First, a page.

“Free school bids from groups advocating creationism and intelligent design as scientific theories will not be approved, according to the first government guidance on the issue,” reports the Times Education Supplement (May 20, 2011). The guidelines by which applications to establish free schools are assessed provide, “Creationism, intelligent design and similar ideas must not be taught as valid scientific theories,” and a spokesperson for the Department for Children, Education, and Schools told The Telegraph (May 20, 2011) that the Secretary of Education, Michael Gove, “will not accept any academy or free school proposal which plans to teach creationism in the science curriculum or as an alternative to accepted scientific theories.”
Like charter schools in the United States, “free schools” are established by local groups of parents, teachers, businesses, colleges and universities, and/or non-profit organizations, but funded directly by the government. Allowing free schools was a key point of the Conservative Party’s education platform in the 2010 British election. After the present coalition government took office, free schools “were given approval in the Academies Act 2010, which paved the way for existing state primary and secondary schools to become academies,” according to the BBC (May 23, 2011). As of May 2011, the Department for Children, Education, and Schools had received 323 proposals from groups wanting to establish a free school; between ten and twenty are expected to open by September 2011.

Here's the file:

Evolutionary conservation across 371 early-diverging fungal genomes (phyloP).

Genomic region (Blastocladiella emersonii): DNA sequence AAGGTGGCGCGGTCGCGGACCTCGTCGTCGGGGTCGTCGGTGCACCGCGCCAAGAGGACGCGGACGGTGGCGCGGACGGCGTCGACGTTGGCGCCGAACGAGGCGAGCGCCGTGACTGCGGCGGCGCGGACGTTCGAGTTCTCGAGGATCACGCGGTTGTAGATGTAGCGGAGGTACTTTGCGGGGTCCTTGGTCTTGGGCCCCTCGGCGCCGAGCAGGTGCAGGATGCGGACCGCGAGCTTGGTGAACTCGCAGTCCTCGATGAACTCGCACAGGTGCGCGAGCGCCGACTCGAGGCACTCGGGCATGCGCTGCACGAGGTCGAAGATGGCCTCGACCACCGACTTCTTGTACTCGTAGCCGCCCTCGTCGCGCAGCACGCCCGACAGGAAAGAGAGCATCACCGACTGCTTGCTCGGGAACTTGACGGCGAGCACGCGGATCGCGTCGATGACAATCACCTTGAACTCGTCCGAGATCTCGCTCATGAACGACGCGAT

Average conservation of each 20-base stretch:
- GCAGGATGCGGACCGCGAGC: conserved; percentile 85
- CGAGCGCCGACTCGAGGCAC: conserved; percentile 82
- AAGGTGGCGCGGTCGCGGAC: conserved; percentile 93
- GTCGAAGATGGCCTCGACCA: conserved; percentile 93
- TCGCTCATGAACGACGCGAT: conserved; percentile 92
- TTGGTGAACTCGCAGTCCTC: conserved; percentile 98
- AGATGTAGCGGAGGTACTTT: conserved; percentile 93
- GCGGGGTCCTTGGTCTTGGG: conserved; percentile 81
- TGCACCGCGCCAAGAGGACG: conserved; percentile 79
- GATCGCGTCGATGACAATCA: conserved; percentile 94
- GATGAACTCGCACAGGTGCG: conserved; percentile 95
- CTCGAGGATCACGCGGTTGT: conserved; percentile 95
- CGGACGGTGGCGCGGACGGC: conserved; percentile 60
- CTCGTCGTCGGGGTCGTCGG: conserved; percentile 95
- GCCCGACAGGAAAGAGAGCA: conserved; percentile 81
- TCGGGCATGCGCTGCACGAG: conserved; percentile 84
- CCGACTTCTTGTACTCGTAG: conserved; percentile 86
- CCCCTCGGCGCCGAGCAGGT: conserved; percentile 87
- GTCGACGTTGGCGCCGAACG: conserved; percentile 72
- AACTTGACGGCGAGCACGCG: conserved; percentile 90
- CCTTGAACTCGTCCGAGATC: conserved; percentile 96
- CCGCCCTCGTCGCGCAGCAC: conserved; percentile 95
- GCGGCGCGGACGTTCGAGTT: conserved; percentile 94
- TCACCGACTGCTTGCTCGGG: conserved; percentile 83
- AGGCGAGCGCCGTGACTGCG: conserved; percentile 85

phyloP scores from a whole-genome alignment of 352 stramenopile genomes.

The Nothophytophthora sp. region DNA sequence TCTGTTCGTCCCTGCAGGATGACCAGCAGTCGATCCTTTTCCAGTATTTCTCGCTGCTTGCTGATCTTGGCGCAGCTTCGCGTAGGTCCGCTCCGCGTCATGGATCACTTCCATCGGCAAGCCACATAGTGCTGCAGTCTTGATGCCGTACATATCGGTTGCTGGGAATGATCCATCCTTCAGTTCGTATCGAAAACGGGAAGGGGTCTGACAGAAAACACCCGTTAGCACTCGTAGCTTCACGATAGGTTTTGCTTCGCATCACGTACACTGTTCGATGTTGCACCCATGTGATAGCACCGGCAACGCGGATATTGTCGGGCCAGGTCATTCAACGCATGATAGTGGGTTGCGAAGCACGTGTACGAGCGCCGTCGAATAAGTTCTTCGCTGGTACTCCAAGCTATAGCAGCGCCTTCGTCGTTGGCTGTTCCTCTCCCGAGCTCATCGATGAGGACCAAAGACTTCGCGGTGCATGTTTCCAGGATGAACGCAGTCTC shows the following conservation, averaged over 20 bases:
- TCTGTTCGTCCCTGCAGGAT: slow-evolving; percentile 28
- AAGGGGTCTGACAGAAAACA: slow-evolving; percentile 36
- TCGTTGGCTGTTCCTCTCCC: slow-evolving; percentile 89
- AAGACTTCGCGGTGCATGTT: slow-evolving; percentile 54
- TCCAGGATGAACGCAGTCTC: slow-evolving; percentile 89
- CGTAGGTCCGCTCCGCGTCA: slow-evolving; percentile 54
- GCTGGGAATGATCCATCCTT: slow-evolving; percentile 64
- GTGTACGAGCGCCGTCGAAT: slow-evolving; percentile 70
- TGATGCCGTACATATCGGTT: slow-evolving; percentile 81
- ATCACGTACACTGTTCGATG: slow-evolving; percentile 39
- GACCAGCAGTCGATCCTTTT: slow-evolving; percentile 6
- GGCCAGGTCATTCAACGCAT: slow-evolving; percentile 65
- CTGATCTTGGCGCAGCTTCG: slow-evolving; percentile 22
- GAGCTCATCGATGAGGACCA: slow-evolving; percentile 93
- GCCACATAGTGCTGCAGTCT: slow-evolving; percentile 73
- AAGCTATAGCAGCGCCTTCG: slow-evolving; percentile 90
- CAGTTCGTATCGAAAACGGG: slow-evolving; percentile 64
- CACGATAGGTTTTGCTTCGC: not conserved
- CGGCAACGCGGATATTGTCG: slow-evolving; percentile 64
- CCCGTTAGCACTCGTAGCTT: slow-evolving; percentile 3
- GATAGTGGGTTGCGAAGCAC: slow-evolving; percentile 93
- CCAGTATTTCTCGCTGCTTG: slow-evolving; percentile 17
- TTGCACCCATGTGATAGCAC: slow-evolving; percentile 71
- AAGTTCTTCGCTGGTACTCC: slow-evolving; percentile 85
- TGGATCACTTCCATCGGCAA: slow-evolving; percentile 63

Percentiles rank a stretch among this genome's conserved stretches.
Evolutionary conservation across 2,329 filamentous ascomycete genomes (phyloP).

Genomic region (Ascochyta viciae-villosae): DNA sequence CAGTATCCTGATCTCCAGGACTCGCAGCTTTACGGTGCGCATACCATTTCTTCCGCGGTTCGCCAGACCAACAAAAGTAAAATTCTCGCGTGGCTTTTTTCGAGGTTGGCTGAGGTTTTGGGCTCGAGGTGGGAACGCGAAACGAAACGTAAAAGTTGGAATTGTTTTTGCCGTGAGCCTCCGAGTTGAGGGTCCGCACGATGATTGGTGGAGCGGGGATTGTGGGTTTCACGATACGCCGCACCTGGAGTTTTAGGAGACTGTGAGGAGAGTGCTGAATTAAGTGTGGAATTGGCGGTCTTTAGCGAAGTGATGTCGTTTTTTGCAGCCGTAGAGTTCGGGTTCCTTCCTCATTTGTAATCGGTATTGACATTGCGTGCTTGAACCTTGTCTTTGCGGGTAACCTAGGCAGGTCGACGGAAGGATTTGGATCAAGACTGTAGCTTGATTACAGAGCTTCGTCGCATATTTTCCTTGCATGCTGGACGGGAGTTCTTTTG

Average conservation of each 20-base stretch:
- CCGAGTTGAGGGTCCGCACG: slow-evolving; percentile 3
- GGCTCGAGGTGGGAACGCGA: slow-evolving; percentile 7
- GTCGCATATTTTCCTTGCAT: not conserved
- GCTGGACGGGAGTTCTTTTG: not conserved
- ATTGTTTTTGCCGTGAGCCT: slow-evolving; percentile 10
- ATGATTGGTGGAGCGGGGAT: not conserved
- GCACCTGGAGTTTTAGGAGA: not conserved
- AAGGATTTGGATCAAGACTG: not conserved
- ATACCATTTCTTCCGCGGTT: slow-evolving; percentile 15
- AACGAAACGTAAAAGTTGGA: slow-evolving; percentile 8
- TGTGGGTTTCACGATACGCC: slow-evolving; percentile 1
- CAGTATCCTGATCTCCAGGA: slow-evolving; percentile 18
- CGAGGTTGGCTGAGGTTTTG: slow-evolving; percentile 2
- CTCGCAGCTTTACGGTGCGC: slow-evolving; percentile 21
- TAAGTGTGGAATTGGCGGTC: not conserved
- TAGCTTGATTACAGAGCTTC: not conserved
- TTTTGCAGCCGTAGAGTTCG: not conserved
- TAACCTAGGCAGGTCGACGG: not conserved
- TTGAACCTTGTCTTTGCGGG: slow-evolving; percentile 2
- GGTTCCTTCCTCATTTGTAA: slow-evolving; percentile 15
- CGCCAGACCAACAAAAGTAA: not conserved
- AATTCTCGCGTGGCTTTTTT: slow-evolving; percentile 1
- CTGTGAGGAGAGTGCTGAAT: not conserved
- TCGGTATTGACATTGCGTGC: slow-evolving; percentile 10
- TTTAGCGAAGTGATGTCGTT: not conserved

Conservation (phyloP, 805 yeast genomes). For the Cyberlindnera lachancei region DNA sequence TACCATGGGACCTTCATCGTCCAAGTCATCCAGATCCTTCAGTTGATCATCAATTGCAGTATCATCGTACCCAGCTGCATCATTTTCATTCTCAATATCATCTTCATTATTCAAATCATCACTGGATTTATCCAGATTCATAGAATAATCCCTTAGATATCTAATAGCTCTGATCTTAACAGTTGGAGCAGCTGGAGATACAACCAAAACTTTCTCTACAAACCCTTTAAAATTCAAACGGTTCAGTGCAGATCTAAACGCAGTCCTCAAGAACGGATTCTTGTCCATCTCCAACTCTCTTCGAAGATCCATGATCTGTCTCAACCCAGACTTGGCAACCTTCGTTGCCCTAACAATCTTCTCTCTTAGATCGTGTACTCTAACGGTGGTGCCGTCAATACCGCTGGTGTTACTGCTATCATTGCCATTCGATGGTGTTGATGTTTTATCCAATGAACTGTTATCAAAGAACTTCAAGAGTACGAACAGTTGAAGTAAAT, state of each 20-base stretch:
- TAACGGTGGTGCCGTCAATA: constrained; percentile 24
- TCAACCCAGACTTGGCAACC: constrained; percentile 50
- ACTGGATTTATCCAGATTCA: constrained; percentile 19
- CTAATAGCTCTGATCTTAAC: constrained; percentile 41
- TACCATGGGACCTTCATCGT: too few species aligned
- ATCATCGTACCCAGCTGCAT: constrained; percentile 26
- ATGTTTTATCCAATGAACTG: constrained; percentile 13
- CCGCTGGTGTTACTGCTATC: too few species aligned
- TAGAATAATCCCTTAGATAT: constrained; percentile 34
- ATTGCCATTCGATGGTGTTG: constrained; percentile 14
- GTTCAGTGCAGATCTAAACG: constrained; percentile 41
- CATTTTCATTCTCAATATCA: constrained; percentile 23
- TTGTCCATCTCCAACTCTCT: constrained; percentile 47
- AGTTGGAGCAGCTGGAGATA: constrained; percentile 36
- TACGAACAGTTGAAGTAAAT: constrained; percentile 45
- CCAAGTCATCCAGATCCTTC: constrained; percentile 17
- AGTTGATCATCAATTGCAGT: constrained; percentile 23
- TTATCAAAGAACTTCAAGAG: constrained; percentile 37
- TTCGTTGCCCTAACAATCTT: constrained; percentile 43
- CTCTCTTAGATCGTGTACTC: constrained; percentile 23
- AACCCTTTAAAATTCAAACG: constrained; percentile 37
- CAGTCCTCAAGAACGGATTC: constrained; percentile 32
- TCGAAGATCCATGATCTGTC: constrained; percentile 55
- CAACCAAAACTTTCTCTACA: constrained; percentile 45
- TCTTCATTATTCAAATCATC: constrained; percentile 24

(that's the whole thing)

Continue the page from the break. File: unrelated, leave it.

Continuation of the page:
The guidelines were issued just a week after a new campaign — Creationism In Schools Isn’t Science, or CrISIS — petitioned the government to enforce its stated position on the teaching of creationism. “Creationism is known, and officially acknowledged, to be contrary to scientific fact,” the petition argued. “We therefore demand that creationism should not be presented as a valid scientific position, nor creationist websites and resources be promoted, in publicly funded schools or in any youth activities run on publicly funded school premises.” Endorsed by the National Secular Society, the religious thinktank Ekklesia, and the British Centre for Science Education, CrISIS was started by a concerned parent, Laura Horner, after a young-earth creationist was invited to speak at her son’s school in Exeter.
“The guidance is wonderful news and shows the Government taking a step in the right direction,” Horner told the Times Education Supplement. “We now expect the ban to be extended to apply to any activity taking place in school.” (The new guidelines concern only free schools; in the Exeter case, the creationist speaker was allowed to present his views as scientifically credible in a religious education class in a state school. Since creationism is often discussed in religious education, such classes offer a possible venue for creationism to be improperly presented as scientifically credible.) Roger Stanyard of the British Centre for Science Education told The Telegraph (May 20, 2011) that his organization was “largely happy” with the guidelines, but warned, “It depends how it is implemented. People will always find ways around the rules.”